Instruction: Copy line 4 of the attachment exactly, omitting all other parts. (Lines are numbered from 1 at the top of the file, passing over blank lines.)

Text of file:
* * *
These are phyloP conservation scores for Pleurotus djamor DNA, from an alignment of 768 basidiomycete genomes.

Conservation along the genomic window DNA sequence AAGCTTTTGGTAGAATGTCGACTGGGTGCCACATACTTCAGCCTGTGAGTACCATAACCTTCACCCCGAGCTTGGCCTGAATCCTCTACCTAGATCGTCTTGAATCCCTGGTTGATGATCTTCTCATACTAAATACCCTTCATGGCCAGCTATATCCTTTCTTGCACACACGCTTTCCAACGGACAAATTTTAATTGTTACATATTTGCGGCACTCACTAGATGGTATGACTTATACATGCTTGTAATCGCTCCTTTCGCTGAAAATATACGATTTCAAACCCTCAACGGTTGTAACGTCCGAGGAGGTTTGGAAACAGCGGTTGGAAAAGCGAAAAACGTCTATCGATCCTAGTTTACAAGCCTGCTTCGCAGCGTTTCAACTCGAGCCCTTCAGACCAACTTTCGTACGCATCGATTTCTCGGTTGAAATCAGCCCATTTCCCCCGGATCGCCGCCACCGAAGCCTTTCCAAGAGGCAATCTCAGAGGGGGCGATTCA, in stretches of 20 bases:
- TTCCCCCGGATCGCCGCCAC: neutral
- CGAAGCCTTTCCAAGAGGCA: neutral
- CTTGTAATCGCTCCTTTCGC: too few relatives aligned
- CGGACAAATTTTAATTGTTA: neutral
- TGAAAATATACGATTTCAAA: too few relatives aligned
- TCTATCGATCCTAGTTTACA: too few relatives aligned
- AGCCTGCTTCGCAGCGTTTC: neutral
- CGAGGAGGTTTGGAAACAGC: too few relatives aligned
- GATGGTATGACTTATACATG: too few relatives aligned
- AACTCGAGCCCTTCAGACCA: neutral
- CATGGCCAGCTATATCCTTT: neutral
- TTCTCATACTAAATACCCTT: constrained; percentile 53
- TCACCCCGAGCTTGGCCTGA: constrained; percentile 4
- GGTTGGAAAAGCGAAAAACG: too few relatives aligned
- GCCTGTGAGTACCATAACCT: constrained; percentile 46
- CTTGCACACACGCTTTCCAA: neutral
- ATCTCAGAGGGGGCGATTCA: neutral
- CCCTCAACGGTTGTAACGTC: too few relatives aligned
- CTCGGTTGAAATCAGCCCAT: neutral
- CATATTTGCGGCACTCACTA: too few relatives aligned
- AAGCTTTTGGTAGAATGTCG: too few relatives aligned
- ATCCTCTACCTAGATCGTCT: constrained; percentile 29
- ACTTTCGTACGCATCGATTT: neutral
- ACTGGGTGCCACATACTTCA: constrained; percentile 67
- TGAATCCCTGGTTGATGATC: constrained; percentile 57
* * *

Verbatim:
- CGAAGCCTTTCCAAGAGGCA: neutral